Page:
If you are a regular reader of my blog, you might remember that I mentioned a dream I had in late December. In it, I was ice skating. There were other skaters, skating on this frozen pond in a clearing in the woods. There were bonfires and people drinking mugs of hot chocolate. Everyone was happy and laughing. The snow was falling and I was skating perfect figure eights. I remember feeling incredible joy.
I’ve been giving this dream a lot of thought and have concluded there is a message of great import in it for me.
Since I do not know how to ice skate, I think the dream is a metaphor for me to try new things. And, I think I was ice skating and not skydiving because the message is that I need not be afraid. (Not to make light of ice skating injuries, but, really, what’s the worse that might actually happen? [That is a rhetorical question and one I am not asking you to answer.])
The message is that if I am willing to try, I just might succeed and have a damn good time doing it!
Since this dream and my conclusion of it, I’ve been looking for meaning in all kinds of little things happening around me.
For instance, let me share something that happened to me a week or so ago. Brian and I went to the Chinese buffet for dinner. After dinner, I went to the ladies room to wash my hands and when I returned Brian was opening his fortune cookie. I picked up the remaining one, the one meant for me, and began opening it, while he read his fortune. “Your fondest dream will come true within this year,” his said. And, his lucky numbers are 8, 13, 23, 30, 33, 38.
I broke mine open only to discover that mine did not have a fortune in it. What? No fortune? This has never happened to me before. What can that possibly mean?
Figuring there are numerous reasons myths about why a person would not receive a fortune in his fortune cookie, I decided to go searching on the internet. (This is never a good thing for me to do. I typically get hung up on all the extraneous info and end up spending hours on something that should have taken only minutes. Which is the case here, too.)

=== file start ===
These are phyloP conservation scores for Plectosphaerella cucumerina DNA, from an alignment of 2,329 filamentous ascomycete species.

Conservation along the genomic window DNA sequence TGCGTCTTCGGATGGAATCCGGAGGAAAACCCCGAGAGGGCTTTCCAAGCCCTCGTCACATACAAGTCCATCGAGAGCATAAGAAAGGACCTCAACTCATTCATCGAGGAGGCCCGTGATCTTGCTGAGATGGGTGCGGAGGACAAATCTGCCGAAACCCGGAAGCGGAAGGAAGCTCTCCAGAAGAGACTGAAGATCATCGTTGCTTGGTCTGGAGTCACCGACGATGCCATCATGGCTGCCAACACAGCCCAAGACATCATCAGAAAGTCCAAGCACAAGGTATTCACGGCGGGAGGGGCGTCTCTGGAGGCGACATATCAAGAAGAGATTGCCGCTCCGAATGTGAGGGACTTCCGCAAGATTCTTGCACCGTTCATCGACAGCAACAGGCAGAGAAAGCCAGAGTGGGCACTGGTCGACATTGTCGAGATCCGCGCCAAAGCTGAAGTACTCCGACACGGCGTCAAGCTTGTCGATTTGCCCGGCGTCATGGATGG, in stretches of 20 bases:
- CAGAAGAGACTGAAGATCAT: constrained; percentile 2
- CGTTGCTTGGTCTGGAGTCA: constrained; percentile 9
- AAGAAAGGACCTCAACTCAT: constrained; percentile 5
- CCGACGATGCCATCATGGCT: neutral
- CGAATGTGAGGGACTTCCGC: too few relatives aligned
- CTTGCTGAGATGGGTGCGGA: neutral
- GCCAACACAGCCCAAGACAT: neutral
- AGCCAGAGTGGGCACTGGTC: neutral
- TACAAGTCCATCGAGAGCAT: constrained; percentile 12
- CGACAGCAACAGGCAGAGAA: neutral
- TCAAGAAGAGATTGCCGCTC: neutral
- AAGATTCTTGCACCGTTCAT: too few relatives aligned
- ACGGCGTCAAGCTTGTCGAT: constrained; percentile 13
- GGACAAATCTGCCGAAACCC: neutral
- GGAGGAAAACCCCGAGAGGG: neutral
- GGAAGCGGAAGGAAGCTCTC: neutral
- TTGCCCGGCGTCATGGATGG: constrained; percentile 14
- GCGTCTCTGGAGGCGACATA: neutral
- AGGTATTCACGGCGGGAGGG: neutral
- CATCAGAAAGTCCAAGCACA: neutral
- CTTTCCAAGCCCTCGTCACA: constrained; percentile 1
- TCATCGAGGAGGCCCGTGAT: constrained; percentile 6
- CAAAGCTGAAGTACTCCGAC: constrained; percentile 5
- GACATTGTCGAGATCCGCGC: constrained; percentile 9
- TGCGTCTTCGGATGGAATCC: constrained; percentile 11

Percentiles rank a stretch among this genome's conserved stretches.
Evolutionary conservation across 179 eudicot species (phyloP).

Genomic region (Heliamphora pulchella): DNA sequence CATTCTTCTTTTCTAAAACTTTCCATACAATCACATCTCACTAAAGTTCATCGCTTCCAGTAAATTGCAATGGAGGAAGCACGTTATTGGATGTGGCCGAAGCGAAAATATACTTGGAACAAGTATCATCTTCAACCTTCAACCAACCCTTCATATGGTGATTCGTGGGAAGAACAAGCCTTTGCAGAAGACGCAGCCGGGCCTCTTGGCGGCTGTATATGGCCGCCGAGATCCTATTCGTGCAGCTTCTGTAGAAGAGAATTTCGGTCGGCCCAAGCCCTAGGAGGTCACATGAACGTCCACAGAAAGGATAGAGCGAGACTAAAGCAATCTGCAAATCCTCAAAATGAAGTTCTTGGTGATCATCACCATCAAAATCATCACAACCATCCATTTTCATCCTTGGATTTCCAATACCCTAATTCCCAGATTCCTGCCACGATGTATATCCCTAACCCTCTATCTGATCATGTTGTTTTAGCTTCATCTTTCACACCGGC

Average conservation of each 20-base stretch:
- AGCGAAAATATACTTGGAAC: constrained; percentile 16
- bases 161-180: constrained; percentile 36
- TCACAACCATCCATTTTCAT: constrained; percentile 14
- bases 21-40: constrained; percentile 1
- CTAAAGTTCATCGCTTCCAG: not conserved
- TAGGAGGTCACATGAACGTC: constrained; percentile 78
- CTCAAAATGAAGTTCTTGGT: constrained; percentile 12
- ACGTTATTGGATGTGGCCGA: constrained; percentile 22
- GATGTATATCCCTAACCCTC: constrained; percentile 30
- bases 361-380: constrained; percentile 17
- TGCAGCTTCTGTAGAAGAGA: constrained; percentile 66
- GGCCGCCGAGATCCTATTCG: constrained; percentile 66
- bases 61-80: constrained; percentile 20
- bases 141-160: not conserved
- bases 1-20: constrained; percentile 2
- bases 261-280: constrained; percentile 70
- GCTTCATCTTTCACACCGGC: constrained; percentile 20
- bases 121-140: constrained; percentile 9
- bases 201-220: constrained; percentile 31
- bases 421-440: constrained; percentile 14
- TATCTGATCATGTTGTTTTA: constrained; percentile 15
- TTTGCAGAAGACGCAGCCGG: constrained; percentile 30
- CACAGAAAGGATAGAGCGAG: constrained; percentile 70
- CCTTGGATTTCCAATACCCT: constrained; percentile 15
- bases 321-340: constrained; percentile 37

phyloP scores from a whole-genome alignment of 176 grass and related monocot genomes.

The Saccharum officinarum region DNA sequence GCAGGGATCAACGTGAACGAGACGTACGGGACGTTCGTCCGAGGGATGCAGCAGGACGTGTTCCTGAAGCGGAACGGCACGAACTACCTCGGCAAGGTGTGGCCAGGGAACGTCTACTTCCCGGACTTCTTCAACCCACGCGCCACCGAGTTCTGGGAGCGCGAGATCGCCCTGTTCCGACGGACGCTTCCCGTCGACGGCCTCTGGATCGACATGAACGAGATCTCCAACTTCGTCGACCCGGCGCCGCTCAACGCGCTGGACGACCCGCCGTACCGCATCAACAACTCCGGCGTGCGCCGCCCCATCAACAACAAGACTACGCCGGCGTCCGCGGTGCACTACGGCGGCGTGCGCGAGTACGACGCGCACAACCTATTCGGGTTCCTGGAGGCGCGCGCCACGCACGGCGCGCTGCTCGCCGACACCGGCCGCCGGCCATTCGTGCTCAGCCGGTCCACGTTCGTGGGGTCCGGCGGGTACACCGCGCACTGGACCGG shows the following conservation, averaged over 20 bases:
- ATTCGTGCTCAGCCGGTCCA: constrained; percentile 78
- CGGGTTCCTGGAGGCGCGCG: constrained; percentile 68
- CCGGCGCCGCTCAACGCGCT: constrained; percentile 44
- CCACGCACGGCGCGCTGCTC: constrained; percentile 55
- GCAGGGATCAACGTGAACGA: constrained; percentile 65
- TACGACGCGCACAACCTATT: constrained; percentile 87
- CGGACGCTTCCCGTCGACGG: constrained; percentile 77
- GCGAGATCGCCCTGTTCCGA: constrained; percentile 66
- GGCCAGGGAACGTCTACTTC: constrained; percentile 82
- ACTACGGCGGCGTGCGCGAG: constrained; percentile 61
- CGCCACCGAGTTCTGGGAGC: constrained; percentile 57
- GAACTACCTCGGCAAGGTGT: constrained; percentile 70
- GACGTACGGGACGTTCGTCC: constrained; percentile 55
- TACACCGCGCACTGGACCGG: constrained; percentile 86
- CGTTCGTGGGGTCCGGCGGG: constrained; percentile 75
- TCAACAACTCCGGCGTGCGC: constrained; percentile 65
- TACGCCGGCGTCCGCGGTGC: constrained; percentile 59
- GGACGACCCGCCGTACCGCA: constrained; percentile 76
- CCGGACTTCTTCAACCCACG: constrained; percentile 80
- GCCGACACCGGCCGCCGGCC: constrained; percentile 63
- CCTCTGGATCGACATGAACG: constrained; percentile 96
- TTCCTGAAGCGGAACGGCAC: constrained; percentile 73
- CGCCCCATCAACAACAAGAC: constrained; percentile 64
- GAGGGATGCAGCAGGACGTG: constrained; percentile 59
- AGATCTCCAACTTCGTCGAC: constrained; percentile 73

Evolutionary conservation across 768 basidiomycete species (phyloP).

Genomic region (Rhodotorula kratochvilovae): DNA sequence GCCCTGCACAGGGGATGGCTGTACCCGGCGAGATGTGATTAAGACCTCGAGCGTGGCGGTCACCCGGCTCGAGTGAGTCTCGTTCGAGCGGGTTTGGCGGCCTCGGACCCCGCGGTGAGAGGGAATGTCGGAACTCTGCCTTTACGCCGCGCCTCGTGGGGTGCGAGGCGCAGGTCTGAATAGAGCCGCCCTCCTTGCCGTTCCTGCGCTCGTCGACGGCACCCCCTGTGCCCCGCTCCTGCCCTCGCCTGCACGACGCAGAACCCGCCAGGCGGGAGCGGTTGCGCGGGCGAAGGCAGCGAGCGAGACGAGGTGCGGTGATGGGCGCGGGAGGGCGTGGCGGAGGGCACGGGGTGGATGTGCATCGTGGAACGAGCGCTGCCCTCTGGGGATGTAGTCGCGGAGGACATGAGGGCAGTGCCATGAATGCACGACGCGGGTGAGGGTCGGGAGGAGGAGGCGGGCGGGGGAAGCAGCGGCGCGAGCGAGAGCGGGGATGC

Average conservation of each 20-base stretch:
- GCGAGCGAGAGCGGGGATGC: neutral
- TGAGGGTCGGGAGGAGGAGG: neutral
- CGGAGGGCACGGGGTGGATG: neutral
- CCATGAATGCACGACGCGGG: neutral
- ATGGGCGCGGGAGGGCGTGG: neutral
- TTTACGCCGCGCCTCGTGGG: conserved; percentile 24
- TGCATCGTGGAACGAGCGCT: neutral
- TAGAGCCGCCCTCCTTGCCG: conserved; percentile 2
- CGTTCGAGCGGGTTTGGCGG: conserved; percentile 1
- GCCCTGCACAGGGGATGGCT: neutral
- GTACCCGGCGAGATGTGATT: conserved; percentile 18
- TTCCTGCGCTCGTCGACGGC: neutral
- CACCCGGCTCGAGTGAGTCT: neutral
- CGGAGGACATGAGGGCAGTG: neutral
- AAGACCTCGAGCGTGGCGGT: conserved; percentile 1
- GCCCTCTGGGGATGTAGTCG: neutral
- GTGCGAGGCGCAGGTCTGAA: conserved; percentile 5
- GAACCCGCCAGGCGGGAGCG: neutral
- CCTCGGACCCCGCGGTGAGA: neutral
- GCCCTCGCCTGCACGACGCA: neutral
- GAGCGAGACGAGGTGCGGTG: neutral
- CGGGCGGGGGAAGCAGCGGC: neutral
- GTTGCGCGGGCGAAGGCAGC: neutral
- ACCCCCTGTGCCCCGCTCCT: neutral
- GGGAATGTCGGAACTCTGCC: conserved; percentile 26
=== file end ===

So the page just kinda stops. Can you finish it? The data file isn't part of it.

To make a long story short, the general consensus in the world of fortune cookie myths is that it is very bad to get a fortune cookie with no fortune inside. The answer that I liked best, though, is this one on wiki-answers in response to someone very worried about his lack of a fortune in his cookie:
The Ying and Yang fortune cookie company has a telepathic employee who knows who is going to get each and every fortune cookie made. When she came to your cookie, she started typing up your fortune, but since it was so large, she ran out of room. She got a letter-sized piece of paper and began typing again. When she finished, she couldn’t figure out how to insert it into the cookie quickly, without cracking the cookie before getting wrapped and falling into the shipping bag at the end of the conveyor belt. If you call the company, it has your fortune sitting next to the phone, waiting for you to call, because the telepathic woman knows that you will indeed call, having telepathic abilities and all.
Haha! I also read that many people believe that the entire fortune cookie must be eaten in order for the fortune to come true. Or, believe that you should not eat the fortune cookie if the fortune seems unlucky. Or, that the entire cookie must be eaten before reading the fortune (ooh, which means that if you got an unlucky fortune, you are screwed). Or, that the fortune will not come true if read aloud, or read at all. Then there are rules on how to select your cookie. Do you close your eyes, pick one for someone else at the table, or choose a cookie that appears to be pointing at you?
I always let everyone select their cookie by whatever method they choose, and then I take the last one. It is that last remaining cookie that holds my fortune.
I’ve decided that not getting a fortune in my fortune cookie is the luckiest of all possibilities. It means I get to create my own fortune!
What do you believe about fortune cookies?